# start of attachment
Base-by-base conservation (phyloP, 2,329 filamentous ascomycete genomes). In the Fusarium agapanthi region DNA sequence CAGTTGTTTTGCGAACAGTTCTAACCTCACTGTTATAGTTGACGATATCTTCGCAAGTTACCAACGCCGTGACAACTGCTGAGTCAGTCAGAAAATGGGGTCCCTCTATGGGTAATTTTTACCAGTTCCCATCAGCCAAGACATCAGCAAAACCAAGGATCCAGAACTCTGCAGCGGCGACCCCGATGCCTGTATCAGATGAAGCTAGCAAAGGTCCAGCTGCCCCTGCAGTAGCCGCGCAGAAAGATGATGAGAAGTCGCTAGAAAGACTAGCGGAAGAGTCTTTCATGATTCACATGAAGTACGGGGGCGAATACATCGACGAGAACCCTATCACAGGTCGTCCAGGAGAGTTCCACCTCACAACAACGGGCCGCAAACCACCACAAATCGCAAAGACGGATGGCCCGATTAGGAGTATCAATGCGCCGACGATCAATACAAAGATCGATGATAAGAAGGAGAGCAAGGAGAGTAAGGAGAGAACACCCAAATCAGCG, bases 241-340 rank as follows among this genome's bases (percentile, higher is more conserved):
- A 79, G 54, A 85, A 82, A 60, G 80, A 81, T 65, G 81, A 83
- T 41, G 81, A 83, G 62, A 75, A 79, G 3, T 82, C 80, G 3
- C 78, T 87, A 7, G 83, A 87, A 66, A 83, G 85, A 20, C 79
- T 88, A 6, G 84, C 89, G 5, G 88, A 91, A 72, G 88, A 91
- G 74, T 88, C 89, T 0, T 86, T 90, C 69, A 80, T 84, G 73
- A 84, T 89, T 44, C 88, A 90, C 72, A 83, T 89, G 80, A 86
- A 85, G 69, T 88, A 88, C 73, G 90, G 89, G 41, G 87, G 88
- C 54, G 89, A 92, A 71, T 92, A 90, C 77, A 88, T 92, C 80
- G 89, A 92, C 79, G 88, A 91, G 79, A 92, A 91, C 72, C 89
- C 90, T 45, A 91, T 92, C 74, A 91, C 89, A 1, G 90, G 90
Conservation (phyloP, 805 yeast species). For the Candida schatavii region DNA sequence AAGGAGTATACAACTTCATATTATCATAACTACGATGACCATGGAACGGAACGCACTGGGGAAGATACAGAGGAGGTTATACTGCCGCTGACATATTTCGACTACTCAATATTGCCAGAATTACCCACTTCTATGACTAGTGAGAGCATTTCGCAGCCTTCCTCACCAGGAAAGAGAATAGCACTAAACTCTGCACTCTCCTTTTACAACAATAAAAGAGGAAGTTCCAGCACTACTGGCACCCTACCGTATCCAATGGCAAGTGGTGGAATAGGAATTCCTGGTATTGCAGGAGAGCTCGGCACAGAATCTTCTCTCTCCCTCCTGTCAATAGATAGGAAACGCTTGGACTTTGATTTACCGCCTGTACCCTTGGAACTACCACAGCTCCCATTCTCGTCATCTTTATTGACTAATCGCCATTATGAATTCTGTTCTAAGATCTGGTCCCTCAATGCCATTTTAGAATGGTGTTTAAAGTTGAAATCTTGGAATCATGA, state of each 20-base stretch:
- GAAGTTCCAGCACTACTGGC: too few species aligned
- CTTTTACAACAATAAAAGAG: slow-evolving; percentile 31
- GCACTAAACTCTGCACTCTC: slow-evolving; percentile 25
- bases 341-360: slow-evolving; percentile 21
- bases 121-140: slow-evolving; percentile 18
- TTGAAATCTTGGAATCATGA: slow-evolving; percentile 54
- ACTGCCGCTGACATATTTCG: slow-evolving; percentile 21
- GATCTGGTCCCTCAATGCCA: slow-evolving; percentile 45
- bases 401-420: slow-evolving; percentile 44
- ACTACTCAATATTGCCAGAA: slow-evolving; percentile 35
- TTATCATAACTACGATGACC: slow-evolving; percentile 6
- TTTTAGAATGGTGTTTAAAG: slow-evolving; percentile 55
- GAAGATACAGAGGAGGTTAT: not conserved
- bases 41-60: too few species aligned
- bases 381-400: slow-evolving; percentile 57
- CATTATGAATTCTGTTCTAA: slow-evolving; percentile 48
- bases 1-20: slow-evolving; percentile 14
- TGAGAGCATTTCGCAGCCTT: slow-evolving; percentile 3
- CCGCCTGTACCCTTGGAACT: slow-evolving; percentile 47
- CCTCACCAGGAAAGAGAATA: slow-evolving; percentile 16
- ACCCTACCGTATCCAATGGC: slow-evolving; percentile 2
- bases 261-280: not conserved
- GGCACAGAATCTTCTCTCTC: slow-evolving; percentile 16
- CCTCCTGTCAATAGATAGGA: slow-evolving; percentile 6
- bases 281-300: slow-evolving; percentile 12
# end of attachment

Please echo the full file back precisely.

Base-by-base conservation (phyloP, 2,329 filamentous ascomycete genomes). In the Fusarium agapanthi region DNA sequence CAGTTGTTTTGCGAACAGTTCTAACCTCACTGTTATAGTTGACGATATCTTCGCAAGTTACCAACGCCGTGACAACTGCTGAGTCAGTCAGAAAATGGGGTCCCTCTATGGGTAATTTTTACCAGTTCCCATCAGCCAAGACATCAGCAAAACCAAGGATCCAGAACTCTGCAGCGGCGACCCCGATGCCTGTATCAGATGAAGCTAGCAAAGGTCCAGCTGCCCCTGCAGTAGCCGCGCAGAAAGATGATGAGAAGTCGCTAGAAAGACTAGCGGAAGAGTCTTTCATGATTCACATGAAGTACGGGGGCGAATACATCGACGAGAACCCTATCACAGGTCGTCCAGGAGAGTTCCACCTCACAACAACGGGCCGCAAACCACCACAAATCGCAAAGACGGATGGCCCGATTAGGAGTATCAATGCGCCGACGATCAATACAAAGATCGATGATAAGAAGGAGAGCAAGGAGAGTAAGGAGAGAACACCCAAATCAGCG, bases 241-340 rank as follows among this genome's bases (percentile, higher is more conserved):
- A 79, G 54, A 85, A 82, A 60, G 80, A 81, T 65, G 81, A 83
- T 41, G 81, A 83, G 62, A 75, A 79, G 3, T 82, C 80, G 3
- C 78, T 87, A 7, G 83, A 87, A 66, A 83, G 85, A 20, C 79
- T 88, A 6, G 84, C 89, G 5, G 88, A 91, A 72, G 88, A 91
- G 74, T 88, C 89, T 0, T 86, T 90, C 69, A 80, T 84, G 73
- A 84, T 89, T 44, C 88, A 90, C 72, A 83, T 89, G 80, A 86
- A 85, G 69, T 88, A 88, C 73, G 90, G 89, G 41, G 87, G 88
- C 54, G 89, A 92, A 71, T 92, A 90, C 77, A 88, T 92, C 80
- G 89, A 92, C 79, G 88, A 91, G 79, A 92, A 91, C 72, C 89
- C 90, T 45, A 91, T 92, C 74, A 91, C 89, A 1, G 90, G 90
Conservation (phyloP, 805 yeast species). For the Candida schatavii region DNA sequence AAGGAGTATACAACTTCATATTATCATAACTACGATGACCATGGAACGGAACGCACTGGGGAAGATACAGAGGAGGTTATACTGCCGCTGACATATTTCGACTACTCAATATTGCCAGAATTACCCACTTCTATGACTAGTGAGAGCATTTCGCAGCCTTCCTCACCAGGAAAGAGAATAGCACTAAACTCTGCACTCTCCTTTTACAACAATAAAAGAGGAAGTTCCAGCACTACTGGCACCCTACCGTATCCAATGGCAAGTGGTGGAATAGGAATTCCTGGTATTGCAGGAGAGCTCGGCACAGAATCTTCTCTCTCCCTCCTGTCAATAGATAGGAAACGCTTGGACTTTGATTTACCGCCTGTACCCTTGGAACTACCACAGCTCCCATTCTCGTCATCTTTATTGACTAATCGCCATTATGAATTCTGTTCTAAGATCTGGTCCCTCAATGCCATTTTAGAATGGTGTTTAAAGTTGAAATCTTGGAATCATGA, state of each 20-base stretch:
- GAAGTTCCAGCACTACTGGC: too few species aligned
- CTTTTACAACAATAAAAGAG: slow-evolving; percentile 31
- GCACTAAACTCTGCACTCTC: slow-evolving; percentile 25
- bases 341-360: slow-evolving; percentile 21
- bases 121-140: slow-evolving; percentile 18
- TTGAAATCTTGGAATCATGA: slow-evolving; percentile 54
- ACTGCCGCTGACATATTTCG: slow-evolving; percentile 21
- GATCTGGTCCCTCAATGCCA: slow-evolving; percentile 45
- bases 401-420: slow-evolving; percentile 44
- ACTACTCAATATTGCCAGAA: slow-evolving; percentile 35
- TTATCATAACTACGATGACC: slow-evolving; percentile 6
- TTTTAGAATGGTGTTTAAAG: slow-evolving; percentile 55
- GAAGATACAGAGGAGGTTAT: not conserved
- bases 41-60: too few species aligned
- bases 381-400: slow-evolving; percentile 57
- CATTATGAATTCTGTTCTAA: slow-evolving; percentile 48
- bases 1-20: slow-evolving; percentile 14
- TGAGAGCATTTCGCAGCCTT: slow-evolving; percentile 3
- CCGCCTGTACCCTTGGAACT: slow-evolving; percentile 47
- CCTCACCAGGAAAGAGAATA: slow-evolving; percentile 16
- ACCCTACCGTATCCAATGGC: slow-evolving; percentile 2
- bases 261-280: not conserved
- GGCACAGAATCTTCTCTCTC: slow-evolving; percentile 16
- CCTCCTGTCAATAGATAGGA: slow-evolving; percentile 6
- bases 281-300: slow-evolving; percentile 12